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Howard Hawks was an exceptional director who created countless cinema classics with Hollywood superstars like Cary Grant, Humphrey Bogart, Gary Cooper, and John Wayne. Below are some of his recollections about Rio Bravo and how the project came to be.
1. It was inspired by two movies.
Director Howard Hawks wasn’t a fan of High Noon. "I didn't think a good sheriff was going to go running around town like a chicken with his head off," he said. He also thought the fear displayed by the sheriff in 3:10 to Yuma was uncharacteristic of a lawman. As he critiqued these movies, he was encouraged to make a western the "other way," with a sheriff who could hold his own. And so, he did.
2. Hawk’s daughter got screen credit.
Barbara Hawks McCampbell, the director’s daughter, came up with an action sequence where the characters shoot sticks of dynamite to escape. For her contribution, she received a credit as the author of the short story the film was based on. Hawks said, “So out of the things that I didn’t like in other westerns, plus the stuff that Barbie had, we made a pretty good story out of it."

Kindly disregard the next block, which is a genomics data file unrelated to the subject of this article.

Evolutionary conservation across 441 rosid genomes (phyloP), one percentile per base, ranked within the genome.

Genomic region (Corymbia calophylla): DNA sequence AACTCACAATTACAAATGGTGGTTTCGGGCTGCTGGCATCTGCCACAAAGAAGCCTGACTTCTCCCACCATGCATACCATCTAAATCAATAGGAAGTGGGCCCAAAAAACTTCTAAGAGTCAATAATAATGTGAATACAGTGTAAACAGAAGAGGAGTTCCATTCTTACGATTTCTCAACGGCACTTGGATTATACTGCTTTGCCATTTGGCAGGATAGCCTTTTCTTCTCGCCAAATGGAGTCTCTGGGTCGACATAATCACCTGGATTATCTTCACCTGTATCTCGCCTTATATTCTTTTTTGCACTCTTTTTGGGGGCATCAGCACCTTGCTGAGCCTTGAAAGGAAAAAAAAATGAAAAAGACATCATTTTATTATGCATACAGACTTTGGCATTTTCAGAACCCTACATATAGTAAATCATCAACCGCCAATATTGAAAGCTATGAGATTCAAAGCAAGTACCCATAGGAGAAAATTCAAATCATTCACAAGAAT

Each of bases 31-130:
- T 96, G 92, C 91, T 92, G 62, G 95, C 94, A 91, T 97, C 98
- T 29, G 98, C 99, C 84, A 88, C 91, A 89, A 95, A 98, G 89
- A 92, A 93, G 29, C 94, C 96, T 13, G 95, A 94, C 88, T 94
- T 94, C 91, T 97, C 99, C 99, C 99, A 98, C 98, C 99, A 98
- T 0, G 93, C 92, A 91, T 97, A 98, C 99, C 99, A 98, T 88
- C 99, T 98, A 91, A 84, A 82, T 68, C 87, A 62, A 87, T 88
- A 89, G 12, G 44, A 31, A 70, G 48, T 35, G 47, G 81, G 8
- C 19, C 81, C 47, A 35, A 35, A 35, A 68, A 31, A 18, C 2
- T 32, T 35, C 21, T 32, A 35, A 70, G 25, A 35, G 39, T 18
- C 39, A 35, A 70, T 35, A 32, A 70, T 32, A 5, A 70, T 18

3. A deleted scene was used in another film.
The idea was for an outlaw to throw himself in front of a good guy riding a horse. The bad guy would then claim that since it wasn't in the horse's nature to step on a defenseless man on the ground that the good guy shouldn't shoot him. Hawks said, “Now, that is not strictly true. A horse will step on a man, but he’ll try not to.” In the end, Hawks felt that the film already had enough bad guys biting the dust and decided to save the idea for his next picture, El Dorado.
4. Hawks thought highly of Angie Dickinson.
He cast her after seeing her in an episode of Perry Mason, and the role was the young actress' big break. “I like Carole Lombard, I like Rita Hayworth, I like Angie Dickinson. They're the kind of stars that people like,” Hawks said.